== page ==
Why M.B.A.s need project management skills?

An M.B.A. no doubt bolsters any résumé and allows many students to walk through professional doors that would have otherwise been shut. But once an M.B.A. graduate has stepped over that threshold, their skills will be put to the test. And while many M.B.A. students may be well versed in the nuances of finance, accounting, and analysis, employers have recently indicated that they need a more diverse set of skills from many of these high priced employees.

Increasingly, employers in various fields are seeking workers who have a proficiency in project management. Skills like time management, the ability to implement strategic change, and cost management, among others, are in great demand.

In an October 2009 Economist Intelligence Unit report , 90 percent of executives surveyed claimed that project management is either critical or somewhat important to their operations, while a mere 37 percent of respondents felt their firm did at least a "very good" job of managing important projects.

The root of this problem lies in some business schools, says Mark Langley, CEO of the Project Management Institute, a not-for-profit membership association for the field. "[Some] M.B.A. programs don't have a strong focus on implementation and execution [of project management skills]," he says.

A PMI study indicates that there will be roughly 1.2 million new project management jobs created every year for the next 10 years, on average. Part of the growth is fueled by the generation of baby boomers reaching retirement, as well as by companies vigorously emphasizing efficiency in the post-recession economy.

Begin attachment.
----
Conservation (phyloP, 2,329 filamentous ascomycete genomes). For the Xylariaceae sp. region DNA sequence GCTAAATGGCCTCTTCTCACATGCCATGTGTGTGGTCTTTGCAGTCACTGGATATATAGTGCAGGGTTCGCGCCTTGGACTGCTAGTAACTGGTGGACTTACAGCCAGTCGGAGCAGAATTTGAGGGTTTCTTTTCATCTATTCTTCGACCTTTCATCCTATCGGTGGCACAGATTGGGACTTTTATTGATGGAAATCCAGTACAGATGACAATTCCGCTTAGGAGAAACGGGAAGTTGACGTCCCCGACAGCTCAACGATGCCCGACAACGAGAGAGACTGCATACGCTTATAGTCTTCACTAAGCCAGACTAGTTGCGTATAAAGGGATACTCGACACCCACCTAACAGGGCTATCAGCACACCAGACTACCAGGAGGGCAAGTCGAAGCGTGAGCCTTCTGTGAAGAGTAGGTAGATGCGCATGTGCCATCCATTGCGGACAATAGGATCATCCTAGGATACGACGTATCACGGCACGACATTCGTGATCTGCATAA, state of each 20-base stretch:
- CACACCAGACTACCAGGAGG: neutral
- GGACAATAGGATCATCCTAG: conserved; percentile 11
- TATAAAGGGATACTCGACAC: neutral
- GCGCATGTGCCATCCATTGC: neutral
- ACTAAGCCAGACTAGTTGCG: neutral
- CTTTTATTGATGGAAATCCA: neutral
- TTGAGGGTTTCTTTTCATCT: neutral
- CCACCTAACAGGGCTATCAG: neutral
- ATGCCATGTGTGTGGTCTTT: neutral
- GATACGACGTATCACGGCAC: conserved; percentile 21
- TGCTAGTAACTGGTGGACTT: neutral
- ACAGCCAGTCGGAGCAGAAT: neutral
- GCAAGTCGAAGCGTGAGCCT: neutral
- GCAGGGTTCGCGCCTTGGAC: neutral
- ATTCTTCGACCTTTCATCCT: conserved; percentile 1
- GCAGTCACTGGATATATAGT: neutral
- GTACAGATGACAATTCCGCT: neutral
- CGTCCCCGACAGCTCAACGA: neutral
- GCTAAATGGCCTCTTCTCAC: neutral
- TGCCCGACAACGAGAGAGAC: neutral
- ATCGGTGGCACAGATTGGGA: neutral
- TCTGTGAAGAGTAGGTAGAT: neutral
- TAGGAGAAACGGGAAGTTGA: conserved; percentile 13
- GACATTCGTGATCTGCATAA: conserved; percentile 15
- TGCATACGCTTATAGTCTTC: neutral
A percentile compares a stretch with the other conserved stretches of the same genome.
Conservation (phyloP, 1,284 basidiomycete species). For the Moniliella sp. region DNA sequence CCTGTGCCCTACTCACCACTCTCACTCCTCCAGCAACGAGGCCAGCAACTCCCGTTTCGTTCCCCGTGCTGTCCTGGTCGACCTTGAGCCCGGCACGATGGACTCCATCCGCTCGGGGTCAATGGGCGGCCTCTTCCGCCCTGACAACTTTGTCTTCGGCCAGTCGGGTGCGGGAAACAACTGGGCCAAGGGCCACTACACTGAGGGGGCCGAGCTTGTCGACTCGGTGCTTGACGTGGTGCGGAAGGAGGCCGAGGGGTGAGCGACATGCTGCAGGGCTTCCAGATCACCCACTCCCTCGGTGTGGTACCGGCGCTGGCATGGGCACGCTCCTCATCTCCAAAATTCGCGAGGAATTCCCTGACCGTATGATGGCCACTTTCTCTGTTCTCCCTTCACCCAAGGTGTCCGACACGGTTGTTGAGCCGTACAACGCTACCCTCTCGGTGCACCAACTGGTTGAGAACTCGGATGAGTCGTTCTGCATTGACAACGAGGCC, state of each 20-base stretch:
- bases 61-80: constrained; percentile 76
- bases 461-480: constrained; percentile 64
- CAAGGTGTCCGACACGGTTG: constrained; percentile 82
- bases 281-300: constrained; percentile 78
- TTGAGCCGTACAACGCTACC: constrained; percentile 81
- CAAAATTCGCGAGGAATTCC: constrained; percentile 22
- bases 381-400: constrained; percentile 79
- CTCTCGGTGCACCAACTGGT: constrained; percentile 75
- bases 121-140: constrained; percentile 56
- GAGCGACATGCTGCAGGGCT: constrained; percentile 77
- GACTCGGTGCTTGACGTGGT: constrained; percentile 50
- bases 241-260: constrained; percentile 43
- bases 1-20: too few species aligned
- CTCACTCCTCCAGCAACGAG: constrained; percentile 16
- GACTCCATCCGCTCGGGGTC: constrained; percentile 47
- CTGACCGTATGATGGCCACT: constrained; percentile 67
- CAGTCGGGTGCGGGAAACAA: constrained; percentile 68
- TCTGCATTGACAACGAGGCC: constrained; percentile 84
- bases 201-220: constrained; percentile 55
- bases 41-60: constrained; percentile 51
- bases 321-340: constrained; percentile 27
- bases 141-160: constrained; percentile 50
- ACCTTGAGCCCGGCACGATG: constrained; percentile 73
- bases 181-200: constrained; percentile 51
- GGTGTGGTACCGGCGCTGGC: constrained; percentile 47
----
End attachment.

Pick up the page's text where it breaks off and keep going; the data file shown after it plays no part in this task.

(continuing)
Universities are recognizing this need and are trying to step up to meet it, Langley says. "The interest in the academic side is driven by the demand in the private sector," he says. "[There is] a gap in the number of qualified project managers today and that will be needed in the future."

University of California—Davis Graduate School of Management will require students to take part in a 20-week project management course beginning in fall 2012. The course will encourage students to solve problems and create business plans in real time for companies ranging from startups to Fortune 500 firms.

Numerous other schools have implemented project management programs with a goal of preparing some students to become project management professionals after they pass a PMI-administered exam.

"There are a lot of employers that are looking for M.B.A.s that have some knowledge and experience in project management and could be certified in the near future," says Gwanhoo Lee, the associate professor who designed and teaches the project management class at American University's Kogod School of Business. "I think students sensed that there was a huge demand out there and they responded to that demand by taking my class."

P:S: M.B.A Programs Focus on Project Management was taken from USANews.com.

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